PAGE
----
For more information, click to read this article in The Boston Globe.
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cyclist.jpgBay State Bike Week is a good time to remember safety for Massachusetts bicyclists, motorists and all who travel the roads.

Motorists can commit to being vigilant in looking out for bicyclists this summer and slowing down. Bicyclists can ask whether they have taken all possible safety precautions.

These safety precautions must include bicycle helmets. Bicycle helmets are 85- to 88-percent effective in mitigating head and brain injuries in bike crashes, according to the National Highway Traffic and Safety Administration (NHTSA).

Nearly 70 percent of all fatal bike crashes involve head injuries, according to NHTSA figures. But only about 20 to 25 percent of all bicyclists wear helmets.

Individual states govern whether bicyclists must wear helmets. California was the first state to pass a bicycle helmet law in 1986. Twenty five years later, 21 other states have adopted laws aimed at cyclists under age 16. Fourteen states have no helmet laws, though the NHTSA recommends states adopt legislation.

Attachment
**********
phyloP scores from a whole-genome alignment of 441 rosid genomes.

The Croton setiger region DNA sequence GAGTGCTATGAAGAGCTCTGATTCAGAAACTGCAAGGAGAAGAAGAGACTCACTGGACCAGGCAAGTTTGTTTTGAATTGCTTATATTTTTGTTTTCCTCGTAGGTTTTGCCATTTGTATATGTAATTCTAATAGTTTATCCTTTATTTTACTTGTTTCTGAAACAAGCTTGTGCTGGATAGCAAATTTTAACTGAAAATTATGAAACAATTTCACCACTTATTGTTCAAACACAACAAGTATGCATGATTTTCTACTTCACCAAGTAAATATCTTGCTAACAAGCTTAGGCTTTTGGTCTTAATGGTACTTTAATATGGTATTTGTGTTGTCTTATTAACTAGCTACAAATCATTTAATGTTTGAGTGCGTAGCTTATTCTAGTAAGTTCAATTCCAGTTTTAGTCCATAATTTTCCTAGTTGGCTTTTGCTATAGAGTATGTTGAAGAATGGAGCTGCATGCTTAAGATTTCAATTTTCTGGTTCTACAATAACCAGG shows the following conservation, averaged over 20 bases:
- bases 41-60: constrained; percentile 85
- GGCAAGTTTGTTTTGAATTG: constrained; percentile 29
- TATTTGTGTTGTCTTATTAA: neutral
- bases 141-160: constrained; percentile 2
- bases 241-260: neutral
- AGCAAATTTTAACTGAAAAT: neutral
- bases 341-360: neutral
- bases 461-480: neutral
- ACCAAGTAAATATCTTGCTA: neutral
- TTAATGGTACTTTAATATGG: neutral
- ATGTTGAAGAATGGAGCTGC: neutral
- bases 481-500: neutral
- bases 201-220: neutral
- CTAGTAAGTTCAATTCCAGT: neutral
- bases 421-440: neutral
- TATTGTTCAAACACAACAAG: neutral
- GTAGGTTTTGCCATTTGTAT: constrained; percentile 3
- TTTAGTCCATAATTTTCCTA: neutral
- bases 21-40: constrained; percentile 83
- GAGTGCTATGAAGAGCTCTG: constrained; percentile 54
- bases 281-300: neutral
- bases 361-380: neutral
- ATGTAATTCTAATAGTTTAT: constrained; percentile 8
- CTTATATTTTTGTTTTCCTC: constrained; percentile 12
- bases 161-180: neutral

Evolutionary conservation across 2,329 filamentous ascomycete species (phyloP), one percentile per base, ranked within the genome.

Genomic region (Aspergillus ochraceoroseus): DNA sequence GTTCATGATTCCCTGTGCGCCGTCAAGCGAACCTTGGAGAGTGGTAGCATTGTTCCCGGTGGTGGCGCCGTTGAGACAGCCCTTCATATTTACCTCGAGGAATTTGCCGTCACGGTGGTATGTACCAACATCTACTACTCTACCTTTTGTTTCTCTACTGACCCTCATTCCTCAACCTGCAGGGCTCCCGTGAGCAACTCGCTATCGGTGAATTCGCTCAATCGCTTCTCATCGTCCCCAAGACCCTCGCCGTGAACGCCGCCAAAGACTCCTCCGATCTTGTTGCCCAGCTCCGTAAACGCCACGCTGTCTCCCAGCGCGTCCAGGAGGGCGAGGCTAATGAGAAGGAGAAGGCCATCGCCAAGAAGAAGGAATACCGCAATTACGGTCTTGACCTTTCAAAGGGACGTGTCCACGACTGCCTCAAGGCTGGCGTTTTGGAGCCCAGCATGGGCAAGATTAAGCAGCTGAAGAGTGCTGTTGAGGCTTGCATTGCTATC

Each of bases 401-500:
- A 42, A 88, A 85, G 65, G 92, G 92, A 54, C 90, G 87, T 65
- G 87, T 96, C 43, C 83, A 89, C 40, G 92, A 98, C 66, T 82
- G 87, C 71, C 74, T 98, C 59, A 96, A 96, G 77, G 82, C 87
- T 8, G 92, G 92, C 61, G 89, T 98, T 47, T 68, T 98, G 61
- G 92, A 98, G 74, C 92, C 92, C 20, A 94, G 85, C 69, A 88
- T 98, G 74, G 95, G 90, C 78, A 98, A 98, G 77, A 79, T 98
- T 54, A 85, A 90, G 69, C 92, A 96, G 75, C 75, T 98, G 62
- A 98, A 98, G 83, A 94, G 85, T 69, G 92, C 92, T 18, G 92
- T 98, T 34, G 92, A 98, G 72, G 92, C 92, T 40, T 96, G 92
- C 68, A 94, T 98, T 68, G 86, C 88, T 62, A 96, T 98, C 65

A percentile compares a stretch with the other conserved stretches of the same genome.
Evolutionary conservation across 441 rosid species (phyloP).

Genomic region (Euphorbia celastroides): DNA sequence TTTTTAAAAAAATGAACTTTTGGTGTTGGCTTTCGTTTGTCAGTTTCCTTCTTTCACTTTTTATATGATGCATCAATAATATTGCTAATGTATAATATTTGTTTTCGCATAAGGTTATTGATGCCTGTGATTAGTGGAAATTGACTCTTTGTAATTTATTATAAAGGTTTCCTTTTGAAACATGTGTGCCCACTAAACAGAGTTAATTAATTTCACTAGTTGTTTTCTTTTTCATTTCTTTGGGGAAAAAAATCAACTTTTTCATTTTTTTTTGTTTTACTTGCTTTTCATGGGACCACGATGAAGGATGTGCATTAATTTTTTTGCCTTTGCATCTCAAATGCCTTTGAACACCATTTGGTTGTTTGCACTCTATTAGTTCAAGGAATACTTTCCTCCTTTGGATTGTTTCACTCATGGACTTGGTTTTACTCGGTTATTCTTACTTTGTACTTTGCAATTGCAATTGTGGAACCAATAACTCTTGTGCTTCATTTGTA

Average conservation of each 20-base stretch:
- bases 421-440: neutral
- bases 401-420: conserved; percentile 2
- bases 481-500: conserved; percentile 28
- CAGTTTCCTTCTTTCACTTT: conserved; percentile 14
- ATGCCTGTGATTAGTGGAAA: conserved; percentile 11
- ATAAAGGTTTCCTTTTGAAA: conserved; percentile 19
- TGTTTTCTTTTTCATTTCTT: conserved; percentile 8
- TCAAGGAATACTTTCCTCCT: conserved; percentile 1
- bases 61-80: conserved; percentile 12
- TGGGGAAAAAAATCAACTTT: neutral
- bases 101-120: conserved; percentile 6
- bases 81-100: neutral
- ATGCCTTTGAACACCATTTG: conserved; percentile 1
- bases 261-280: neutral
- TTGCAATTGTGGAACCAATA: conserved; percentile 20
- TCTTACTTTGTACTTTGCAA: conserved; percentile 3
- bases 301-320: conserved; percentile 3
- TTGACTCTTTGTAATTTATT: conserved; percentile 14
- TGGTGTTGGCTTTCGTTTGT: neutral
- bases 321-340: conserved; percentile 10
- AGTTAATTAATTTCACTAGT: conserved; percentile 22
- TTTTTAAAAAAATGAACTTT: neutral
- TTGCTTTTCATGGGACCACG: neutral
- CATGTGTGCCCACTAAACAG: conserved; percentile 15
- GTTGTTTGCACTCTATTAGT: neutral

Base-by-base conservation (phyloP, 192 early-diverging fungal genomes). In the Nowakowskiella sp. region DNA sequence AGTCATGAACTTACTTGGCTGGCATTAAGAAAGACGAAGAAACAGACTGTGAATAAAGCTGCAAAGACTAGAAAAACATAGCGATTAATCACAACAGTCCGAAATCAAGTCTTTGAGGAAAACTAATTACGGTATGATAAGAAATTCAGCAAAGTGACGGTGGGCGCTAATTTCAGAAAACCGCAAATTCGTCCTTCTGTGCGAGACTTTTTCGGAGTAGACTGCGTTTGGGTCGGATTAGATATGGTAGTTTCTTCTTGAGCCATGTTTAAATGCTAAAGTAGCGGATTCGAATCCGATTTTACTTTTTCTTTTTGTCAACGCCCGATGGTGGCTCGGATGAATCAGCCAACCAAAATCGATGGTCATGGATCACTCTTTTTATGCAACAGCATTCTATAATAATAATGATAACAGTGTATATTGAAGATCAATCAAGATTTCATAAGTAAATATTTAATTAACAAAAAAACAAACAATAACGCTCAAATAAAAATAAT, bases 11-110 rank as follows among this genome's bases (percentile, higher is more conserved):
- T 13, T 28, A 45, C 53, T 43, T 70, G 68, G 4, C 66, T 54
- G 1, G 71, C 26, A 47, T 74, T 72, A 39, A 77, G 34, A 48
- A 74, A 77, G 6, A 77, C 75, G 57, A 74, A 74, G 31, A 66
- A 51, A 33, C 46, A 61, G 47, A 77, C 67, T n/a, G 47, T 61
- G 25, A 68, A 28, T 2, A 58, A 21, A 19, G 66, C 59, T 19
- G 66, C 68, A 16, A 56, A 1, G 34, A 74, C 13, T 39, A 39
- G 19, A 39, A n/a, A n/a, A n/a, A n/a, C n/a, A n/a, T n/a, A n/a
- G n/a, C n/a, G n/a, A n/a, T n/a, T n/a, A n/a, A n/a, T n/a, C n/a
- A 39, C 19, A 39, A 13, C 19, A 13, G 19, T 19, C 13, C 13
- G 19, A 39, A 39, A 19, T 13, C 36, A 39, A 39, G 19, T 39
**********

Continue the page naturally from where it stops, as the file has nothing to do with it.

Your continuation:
Massachusetts requires helmets be worn by those 16 and younger while operating a bicycle or traveling on one as a passenger. Helmets must be approved by the Consumer Product Safety Commission.

Adults in Massachusetts and other states should not wait for the law to require them to wear helmets. In 2006, 773 bicyclists were killed and another 44,000 were injured in traffic crashes across the country. Children 14 and younger accounted for 98 of those fatalities, making this one of the most frequent causes of injury related death for young children. But the other 675 bicyclists were older and many of them could have also benefited from the protection of a bicycle helmet.

Click here for more information about bicycle helmet laws from the National Highway Traffic Safety Administration.